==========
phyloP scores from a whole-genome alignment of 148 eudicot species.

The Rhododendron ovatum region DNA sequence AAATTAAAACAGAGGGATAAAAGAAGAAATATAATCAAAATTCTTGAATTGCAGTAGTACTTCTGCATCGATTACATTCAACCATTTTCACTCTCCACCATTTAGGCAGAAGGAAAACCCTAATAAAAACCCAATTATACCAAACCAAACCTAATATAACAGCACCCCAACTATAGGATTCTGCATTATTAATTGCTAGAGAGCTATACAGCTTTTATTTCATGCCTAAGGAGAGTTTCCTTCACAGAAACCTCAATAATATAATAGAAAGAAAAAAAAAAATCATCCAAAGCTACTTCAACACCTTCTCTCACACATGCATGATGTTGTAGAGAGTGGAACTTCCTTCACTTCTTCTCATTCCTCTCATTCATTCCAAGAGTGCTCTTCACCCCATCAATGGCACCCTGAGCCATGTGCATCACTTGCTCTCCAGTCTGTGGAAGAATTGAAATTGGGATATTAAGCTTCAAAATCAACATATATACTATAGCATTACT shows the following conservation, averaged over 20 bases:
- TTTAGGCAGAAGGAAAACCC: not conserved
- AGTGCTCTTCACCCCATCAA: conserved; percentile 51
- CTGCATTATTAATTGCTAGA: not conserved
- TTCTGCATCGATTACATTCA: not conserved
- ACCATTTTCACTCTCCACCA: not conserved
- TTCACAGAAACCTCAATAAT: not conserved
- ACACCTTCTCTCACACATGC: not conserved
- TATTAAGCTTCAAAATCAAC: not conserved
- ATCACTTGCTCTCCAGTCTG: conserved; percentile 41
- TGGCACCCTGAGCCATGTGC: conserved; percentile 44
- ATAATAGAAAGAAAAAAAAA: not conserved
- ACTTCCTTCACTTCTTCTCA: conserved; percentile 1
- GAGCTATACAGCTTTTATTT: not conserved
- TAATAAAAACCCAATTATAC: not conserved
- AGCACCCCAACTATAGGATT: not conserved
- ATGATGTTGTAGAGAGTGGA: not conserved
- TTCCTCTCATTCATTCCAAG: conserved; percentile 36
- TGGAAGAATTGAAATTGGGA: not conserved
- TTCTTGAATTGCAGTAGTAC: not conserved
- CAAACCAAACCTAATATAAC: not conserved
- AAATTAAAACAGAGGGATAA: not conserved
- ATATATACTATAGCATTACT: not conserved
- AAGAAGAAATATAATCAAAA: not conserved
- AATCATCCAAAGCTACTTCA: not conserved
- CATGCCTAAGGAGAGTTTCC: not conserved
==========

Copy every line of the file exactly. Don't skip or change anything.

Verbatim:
phyloP scores from a whole-genome alignment of 148 eudicot species.

The Rhododendron ovatum region DNA sequence AAATTAAAACAGAGGGATAAAAGAAGAAATATAATCAAAATTCTTGAATTGCAGTAGTACTTCTGCATCGATTACATTCAACCATTTTCACTCTCCACCATTTAGGCAGAAGGAAAACCCTAATAAAAACCCAATTATACCAAACCAAACCTAATATAACAGCACCCCAACTATAGGATTCTGCATTATTAATTGCTAGAGAGCTATACAGCTTTTATTTCATGCCTAAGGAGAGTTTCCTTCACAGAAACCTCAATAATATAATAGAAAGAAAAAAAAAAATCATCCAAAGCTACTTCAACACCTTCTCTCACACATGCATGATGTTGTAGAGAGTGGAACTTCCTTCACTTCTTCTCATTCCTCTCATTCATTCCAAGAGTGCTCTTCACCCCATCAATGGCACCCTGAGCCATGTGCATCACTTGCTCTCCAGTCTGTGGAAGAATTGAAATTGGGATATTAAGCTTCAAAATCAACATATATACTATAGCATTACT shows the following conservation, averaged over 20 bases:
- TTTAGGCAGAAGGAAAACCC: not conserved
- AGTGCTCTTCACCCCATCAA: conserved; percentile 51
- CTGCATTATTAATTGCTAGA: not conserved
- TTCTGCATCGATTACATTCA: not conserved
- ACCATTTTCACTCTCCACCA: not conserved
- TTCACAGAAACCTCAATAAT: not conserved
- ACACCTTCTCTCACACATGC: not conserved
- TATTAAGCTTCAAAATCAAC: not conserved
- ATCACTTGCTCTCCAGTCTG: conserved; percentile 41
- TGGCACCCTGAGCCATGTGC: conserved; percentile 44
- ATAATAGAAAGAAAAAAAAA: not conserved
- ACTTCCTTCACTTCTTCTCA: conserved; percentile 1
- GAGCTATACAGCTTTTATTT: not conserved
- TAATAAAAACCCAATTATAC: not conserved
- AGCACCCCAACTATAGGATT: not conserved
- ATGATGTTGTAGAGAGTGGA: not conserved
- TTCCTCTCATTCATTCCAAG: conserved; percentile 36
- TGGAAGAATTGAAATTGGGA: not conserved
- TTCTTGAATTGCAGTAGTAC: not conserved
- CAAACCAAACCTAATATAAC: not conserved
- AAATTAAAACAGAGGGATAA: not conserved
- ATATATACTATAGCATTACT: not conserved
- AAGAAGAAATATAATCAAAA: not conserved
- AATCATCCAAAGCTACTTCA: not conserved
- CATGCCTAAGGAGAGTTTCC: not conserved